Safety Nets Gone, Residents Face Financial Pressure

CORONAVIRUS

By Nick Parker

In March, state and federal authorities issued moratoriums on evictions and utilities cut-offs in the wake of the coronavirus pandemic and the resulting economic downturn. But in late July, nearly all those moratoriums ran out. Now, many Orange County residents are facing extreme financial pressures without those protections.

Although Orange County’s unemployment rate fell to 6 percent in June, according to the state Department of Commerce, many residents are still struggling to pay for housing and utilities.

Since the moratoriums expired, eviction cases have been processed every week at the Orange County courthouse. In response to the trend, Orange County has hired an attorney to provide a right to counsel for people experiencing eviction.

The county also administers a Section 8 Housing Choice Voucher Program, which prioritizes help for those most at risk of eviction and homelessness. Like other housing assistance services, the voucher program also has seen a marked increase in applications.

“People who are generally 50 percent and below area median income can qualify,” said Emila Sutton, the director for housing and community development for Orange County. “There’s definitely not enough vouchers to meet the need. There are roughly 12,000 people in the county that are currently paying more than 30 percent of their income towards their housing, which means that they are cost-burdened. We only have roughly 600 vouchers for the county.”

The waitlist is currently closed. However, the voucher program was recently able to send out applications to 125 people on the waitlist who were currently experiencing homelessness. Yet despite the support, many landlords are skeptical about accepting tenants using House Choice Vouchers. They fear the vouchers create an extra administrative burden.

“One of the things that we’re doing is offering a $1,000 lease-signing bonus to new landlords,” said Sutton. “We have vouchers, we just need landlords to take those vouchers.”

Sutton said there also has been a significant increase in the number of people asking for help from the Emergency Housing Relief Fund, which was set up by the Board of County Commissioners in 2017. The fund helps cover arrears and late rent payments for residents who qualify.

“Before the pandemic we were looking at 10 to 12 applications per month [for the EHA],” said Sutton, “For last month, we had 165 people make claims. It went from 10 or 12 to 165.”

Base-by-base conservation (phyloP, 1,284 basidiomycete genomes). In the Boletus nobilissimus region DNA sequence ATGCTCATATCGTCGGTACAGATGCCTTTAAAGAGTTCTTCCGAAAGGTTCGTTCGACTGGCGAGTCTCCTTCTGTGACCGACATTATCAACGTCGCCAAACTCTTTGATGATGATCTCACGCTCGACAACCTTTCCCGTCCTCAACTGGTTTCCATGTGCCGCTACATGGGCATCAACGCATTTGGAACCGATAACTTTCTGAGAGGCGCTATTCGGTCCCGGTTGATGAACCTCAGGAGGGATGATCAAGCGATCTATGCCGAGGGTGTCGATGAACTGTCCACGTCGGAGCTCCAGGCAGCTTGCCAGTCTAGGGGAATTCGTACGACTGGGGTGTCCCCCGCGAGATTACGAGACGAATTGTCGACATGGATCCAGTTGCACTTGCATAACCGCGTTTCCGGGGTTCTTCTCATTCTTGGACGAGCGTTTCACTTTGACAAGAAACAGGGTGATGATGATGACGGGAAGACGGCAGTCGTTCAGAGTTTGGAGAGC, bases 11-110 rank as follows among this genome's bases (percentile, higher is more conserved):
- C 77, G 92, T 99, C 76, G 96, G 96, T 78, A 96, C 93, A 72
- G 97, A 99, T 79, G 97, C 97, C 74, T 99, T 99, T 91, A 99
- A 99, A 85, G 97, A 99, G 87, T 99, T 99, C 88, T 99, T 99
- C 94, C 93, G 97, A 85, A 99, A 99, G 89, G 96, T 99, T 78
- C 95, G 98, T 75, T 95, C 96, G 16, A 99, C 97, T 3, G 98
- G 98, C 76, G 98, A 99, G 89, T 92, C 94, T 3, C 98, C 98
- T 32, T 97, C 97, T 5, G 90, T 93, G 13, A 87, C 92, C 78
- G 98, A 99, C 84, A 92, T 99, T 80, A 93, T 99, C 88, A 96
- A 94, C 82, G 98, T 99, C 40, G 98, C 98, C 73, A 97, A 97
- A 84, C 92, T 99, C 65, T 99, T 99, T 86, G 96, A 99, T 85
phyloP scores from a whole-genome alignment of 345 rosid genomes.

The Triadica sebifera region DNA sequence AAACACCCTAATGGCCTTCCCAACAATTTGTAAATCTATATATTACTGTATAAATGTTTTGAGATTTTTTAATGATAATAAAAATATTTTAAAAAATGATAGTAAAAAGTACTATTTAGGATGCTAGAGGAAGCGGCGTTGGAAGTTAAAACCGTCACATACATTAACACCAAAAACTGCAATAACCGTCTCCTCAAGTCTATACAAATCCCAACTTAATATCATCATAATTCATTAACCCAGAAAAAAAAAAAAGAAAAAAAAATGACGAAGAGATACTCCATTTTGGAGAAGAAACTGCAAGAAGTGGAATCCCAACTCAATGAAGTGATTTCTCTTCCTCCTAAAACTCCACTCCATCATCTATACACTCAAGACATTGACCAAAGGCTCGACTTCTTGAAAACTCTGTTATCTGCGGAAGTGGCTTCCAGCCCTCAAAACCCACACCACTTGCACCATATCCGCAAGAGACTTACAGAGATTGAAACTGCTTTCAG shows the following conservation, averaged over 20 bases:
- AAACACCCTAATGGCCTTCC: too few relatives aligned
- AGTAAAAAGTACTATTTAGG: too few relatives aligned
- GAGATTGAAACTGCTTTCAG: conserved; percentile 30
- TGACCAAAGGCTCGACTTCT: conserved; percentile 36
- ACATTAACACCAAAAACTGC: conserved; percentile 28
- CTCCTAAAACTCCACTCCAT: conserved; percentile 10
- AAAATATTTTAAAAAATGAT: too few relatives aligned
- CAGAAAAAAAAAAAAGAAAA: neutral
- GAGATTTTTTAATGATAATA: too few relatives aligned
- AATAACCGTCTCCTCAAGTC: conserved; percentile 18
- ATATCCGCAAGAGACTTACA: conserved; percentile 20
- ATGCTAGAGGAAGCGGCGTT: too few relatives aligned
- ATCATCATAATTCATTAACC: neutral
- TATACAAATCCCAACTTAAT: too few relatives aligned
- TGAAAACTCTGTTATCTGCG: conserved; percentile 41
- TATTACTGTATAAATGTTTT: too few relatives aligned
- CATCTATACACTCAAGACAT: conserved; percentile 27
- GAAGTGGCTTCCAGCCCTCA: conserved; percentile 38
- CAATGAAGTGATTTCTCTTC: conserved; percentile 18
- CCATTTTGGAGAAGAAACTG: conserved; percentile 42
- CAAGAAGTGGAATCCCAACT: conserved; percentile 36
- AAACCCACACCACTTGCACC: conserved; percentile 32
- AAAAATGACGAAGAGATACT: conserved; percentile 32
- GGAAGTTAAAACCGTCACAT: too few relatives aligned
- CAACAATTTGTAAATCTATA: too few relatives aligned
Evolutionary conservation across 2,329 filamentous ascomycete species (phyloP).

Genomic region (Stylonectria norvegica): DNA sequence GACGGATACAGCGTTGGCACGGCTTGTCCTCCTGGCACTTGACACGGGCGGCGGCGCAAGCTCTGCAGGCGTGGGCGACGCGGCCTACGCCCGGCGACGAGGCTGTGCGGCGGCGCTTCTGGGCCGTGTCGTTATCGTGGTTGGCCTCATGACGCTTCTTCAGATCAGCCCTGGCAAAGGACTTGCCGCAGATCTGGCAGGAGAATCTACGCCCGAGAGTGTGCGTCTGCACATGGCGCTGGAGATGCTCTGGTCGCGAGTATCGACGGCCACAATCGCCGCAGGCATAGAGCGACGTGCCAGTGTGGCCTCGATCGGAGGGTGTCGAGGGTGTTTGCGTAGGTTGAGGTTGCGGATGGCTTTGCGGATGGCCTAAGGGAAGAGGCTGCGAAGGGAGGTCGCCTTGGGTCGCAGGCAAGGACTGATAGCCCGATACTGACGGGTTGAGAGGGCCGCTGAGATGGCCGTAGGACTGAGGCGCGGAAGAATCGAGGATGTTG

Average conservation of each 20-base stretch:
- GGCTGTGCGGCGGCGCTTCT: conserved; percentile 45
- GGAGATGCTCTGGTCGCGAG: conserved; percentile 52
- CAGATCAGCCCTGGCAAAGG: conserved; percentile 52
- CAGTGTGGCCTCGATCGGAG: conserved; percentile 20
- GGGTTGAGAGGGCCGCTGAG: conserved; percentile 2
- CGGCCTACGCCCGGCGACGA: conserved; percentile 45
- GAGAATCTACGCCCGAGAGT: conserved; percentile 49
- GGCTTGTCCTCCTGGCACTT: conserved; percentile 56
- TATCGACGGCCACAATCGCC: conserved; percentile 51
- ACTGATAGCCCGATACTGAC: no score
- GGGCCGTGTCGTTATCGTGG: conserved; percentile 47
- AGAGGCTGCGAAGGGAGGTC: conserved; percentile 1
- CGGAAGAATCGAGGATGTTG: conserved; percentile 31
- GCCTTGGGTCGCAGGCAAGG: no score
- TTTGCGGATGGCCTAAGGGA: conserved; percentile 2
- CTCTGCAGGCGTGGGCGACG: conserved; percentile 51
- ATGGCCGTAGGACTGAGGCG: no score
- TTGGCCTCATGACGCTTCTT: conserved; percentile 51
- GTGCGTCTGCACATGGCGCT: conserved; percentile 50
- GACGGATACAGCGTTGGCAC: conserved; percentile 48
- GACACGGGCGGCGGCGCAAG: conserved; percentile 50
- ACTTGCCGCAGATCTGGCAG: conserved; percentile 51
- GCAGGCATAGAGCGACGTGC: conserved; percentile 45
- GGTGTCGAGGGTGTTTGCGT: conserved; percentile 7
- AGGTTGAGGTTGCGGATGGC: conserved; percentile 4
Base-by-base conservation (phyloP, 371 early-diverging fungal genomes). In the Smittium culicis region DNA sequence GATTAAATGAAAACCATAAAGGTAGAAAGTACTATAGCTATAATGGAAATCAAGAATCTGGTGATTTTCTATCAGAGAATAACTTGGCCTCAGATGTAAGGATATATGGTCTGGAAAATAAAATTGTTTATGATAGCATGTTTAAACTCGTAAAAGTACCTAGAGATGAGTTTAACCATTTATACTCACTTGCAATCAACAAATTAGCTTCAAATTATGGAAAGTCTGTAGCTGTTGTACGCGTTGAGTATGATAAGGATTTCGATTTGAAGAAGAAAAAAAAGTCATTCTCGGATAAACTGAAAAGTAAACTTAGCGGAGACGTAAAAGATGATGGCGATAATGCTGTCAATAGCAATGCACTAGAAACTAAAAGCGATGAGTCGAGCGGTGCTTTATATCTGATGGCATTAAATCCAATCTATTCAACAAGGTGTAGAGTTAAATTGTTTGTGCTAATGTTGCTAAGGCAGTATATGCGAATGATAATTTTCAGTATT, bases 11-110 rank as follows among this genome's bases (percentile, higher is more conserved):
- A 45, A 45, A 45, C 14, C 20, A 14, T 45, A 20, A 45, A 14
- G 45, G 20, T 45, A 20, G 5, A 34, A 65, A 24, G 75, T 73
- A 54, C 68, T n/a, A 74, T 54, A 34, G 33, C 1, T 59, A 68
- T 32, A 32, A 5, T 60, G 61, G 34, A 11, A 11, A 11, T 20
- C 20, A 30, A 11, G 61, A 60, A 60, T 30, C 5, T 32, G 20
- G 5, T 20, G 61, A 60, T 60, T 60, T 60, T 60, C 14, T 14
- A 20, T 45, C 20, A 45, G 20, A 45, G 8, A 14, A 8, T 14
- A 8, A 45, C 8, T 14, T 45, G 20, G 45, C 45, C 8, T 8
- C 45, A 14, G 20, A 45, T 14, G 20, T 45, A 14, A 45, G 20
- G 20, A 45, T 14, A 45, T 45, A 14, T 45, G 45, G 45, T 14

The county also oversees an emergency housing hotline, which helps connect people facing housing uncertainty with resources such as the EHA.

“Before the pandemic the housing helpline … usually fielded about 50 to 60 calls per month,” Sutton said. “Last month, we had 915 calls. It is exponentially larger, the need [for help with housing] is huge.”

The Orange Water and Sewer Authority, which delivers water to Chapel Hill and Carrboro, also has had to adapt. Even before a state mandate prohibiting utility shut-offs during the pandemic, OWASA in early March suspended water disconnection as a result of late payment.

At Thursday’s board meeting OWASA will discuss returning to standard billing practices by September. Typically, it takes two missed bills for a customer’s water to be disconnected. A return to standard billing practices means that residents unable to pay their bills would not be at-risk of losing service until November.

“Since the start of the pandemic, we have seen the number of customers past due on their bill steadily rise,” said OWASA Sustainability Manager Mary Tiger. According to the utility’s website, since April the number of customers past due has risen by 73 percent.

By law, OWASA cannot bill customers differently based upon their income or ability to pay. In an effort to support lower-income residents, OWASA has promoted several programs that seek to forestall the loss of water services.

“We have a customer assistance program in partnership with the Inter-Faith Council for Social Services,” Tiger said. The program, known as Care to Share, allows people to donate money towards paying the bills of families and households in need. “That program is stronger than it’s ever been,” said Tiger. “We’re collecting a lot of donations.”

OWASA also has cancelled its proposed 5-percent rate increase in response to the current financial challenges posed by coronavirus, instead opting to reduce its budget for the upcoming year.

“We would really encourage people to donate to Care to Share,” said Tiger, “so that we can turn those donations round to people who need it.”

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